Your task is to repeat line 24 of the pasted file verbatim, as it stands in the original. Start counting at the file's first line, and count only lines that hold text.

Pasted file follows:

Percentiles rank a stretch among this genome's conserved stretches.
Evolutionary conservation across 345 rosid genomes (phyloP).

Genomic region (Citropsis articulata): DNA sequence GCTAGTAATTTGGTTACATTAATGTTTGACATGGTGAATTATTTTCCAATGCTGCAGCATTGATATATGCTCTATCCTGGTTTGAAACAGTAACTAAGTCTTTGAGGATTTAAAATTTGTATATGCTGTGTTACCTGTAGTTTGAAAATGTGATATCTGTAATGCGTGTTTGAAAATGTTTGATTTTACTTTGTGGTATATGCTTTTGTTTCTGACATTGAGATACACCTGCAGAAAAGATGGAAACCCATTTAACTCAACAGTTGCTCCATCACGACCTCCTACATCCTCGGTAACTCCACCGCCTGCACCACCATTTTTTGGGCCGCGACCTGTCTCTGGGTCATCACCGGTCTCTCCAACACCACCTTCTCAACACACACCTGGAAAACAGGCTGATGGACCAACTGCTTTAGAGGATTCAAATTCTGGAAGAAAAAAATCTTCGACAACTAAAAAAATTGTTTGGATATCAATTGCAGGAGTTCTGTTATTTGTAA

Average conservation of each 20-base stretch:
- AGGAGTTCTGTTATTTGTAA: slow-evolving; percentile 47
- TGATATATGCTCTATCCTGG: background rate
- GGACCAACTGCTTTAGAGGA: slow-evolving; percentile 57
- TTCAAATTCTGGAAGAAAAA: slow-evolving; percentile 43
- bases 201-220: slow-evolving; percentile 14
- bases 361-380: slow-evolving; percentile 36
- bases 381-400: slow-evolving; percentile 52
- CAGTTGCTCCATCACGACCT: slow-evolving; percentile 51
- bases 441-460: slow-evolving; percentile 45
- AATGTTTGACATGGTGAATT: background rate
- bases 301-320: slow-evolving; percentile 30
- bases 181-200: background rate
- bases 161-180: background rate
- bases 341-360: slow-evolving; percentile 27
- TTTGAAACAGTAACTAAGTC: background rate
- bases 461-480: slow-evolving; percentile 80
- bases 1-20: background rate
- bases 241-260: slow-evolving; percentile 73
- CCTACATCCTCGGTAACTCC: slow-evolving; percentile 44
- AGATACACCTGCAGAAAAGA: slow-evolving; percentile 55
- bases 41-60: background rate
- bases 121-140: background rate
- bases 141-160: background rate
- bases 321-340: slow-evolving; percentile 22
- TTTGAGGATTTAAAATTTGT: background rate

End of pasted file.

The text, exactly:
- AGATACACCTGCAGAAAAGA: slow-evolving; percentile 55